John Bowie Barristers-in-law will be burnishing their career and case briefs and airbrushing their bio pics as the Attorney General David Parker has announced there will be another “round” of QC appointments made this October. For some reason, the appointments are regarded somewhat akin to another round at the Local.
The ‘appointment’ process however, garnished with appropriate high level support from the Chief Justice, Governor- General (a former health administrator and academic) and Attorney General is sent off with $500 application fees and an online application, considerably less onerous than completing a New Zealand Traveller Declaration with Covid details.
The only difference is you can reapply if you don’t board the QC plane on this round.
And one always wonders why applications are needed to determine who is making an “extraordinary contribution” to the law. Surely such candidates protrude like dog’s bollocks.
However, this year, in line with political dictum, the emphasis has a key difference – the Governor-General (being a non-lawyer, of course) reserves the right to appoint Counsel in fields other than advocacy, which some might have considered had long been a rather important consideration. The focus this year will be on those who have made “extraordinary contribution” to access to justice issues.
Next year, maybe, it will be those who have made “exceptional contribution” to fighting homelessness or facilitating gang member societal reintegration. Anything but advocacy.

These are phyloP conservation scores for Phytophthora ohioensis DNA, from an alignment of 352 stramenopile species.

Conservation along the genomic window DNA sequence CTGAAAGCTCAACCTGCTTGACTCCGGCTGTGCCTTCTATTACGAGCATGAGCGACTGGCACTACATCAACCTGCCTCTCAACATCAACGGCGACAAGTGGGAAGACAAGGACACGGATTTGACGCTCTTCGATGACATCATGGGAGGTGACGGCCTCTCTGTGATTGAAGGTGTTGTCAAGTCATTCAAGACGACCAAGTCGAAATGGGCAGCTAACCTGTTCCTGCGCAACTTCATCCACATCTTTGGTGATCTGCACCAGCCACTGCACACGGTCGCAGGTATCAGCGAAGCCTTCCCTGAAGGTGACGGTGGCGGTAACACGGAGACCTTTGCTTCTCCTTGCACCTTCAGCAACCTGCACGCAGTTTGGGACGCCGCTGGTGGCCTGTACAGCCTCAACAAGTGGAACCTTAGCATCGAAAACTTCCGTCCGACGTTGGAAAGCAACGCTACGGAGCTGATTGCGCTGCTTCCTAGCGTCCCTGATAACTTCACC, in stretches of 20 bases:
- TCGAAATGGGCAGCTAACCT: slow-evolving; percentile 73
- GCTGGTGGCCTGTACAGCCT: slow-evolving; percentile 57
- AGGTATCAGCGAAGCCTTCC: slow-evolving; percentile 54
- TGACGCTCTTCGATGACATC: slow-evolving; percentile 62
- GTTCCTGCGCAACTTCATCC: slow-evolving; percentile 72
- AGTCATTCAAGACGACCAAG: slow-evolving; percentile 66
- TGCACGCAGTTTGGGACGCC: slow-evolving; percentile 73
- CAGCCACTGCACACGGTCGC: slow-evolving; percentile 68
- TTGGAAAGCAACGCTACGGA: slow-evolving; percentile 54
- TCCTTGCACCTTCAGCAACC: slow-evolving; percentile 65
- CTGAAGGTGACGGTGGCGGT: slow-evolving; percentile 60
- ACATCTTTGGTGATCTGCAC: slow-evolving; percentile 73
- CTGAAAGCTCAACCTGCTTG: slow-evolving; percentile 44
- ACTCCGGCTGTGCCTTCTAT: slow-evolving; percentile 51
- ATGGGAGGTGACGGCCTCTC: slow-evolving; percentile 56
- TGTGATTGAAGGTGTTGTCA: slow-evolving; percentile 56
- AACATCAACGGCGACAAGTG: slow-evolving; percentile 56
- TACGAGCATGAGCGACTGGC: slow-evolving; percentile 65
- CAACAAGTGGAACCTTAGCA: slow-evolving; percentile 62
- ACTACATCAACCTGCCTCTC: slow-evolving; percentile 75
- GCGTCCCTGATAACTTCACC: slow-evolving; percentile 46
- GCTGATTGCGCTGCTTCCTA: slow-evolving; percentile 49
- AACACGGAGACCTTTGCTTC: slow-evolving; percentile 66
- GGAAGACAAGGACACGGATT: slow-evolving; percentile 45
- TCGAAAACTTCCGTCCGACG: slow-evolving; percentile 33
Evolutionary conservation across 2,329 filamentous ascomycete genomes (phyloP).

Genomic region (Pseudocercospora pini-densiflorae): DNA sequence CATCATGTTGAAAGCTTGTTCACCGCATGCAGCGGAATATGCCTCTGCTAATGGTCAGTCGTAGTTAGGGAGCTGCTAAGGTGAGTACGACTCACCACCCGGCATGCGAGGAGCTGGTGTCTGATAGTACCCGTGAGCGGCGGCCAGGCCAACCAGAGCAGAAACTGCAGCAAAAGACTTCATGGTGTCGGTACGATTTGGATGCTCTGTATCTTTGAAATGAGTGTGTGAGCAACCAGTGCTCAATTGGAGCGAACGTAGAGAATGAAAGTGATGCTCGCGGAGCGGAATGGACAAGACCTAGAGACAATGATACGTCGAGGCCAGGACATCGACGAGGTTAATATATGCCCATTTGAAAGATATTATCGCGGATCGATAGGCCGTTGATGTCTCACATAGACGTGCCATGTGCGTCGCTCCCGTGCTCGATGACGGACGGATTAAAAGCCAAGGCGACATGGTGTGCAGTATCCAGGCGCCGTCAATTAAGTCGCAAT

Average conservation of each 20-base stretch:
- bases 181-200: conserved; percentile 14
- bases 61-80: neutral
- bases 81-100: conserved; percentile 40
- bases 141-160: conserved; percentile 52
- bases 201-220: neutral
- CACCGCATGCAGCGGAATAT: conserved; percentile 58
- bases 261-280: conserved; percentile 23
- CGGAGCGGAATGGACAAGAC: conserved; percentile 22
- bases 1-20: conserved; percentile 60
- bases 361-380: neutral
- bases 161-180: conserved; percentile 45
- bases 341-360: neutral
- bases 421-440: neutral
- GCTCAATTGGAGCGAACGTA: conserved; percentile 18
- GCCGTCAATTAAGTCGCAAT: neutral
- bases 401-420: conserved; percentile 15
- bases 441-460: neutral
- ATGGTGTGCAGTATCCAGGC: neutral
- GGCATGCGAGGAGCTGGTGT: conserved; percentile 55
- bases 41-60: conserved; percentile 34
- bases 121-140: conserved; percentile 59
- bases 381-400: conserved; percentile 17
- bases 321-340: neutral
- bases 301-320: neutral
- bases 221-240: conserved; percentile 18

In the words of famed British QC, Rowley Birkin (FYI is played by a man Johnny Depp the well known litigator regards as one of the world’s greatest actors, Paul Whitehouse) some of these applications with their spurious sub-text, political overtones might be be done “whilst “very, very drunk at the time”.
The press release follows –
Attorney-General David Parker announced today that an appointment round for Queen’s Counsel will take place in 2022.
Appointments of Queen’s Counsel are made by the Governor-General on the recommendation of the Attorney-General and with the concurrence of the Chief Justice. The Governor-General retains the discretion to appoint Queen’s Counsel in recognition of their extraordinary contributions to the law in fields other than advocacy.
The Chief Justice and the Attorney-General have issued Guidelines for Candidates. The Guidelines were updated in 2019 following a consultation process and now include a new criterion of a commitment to improving access to justice.
“In recommending barristers to take silk I want to have a good understanding of each applicant’s personal contribution to advancing better access to justice for those who need it. It will be an important factor in my decisions,” Attorney-General David Parker said.
The Guidelines (and an application form) are available at www.crownlaw.govt.nz and set out the criteria for appointment and other information about the appointment process.
Applications for appointment as Queen’s Counsel open on 20 June 2022.
The Solicitor-General will consult with the New Zealand Law Society and the New Zealand Bar Association regarding the candidates.
It is expected appointments will be made in October 2022.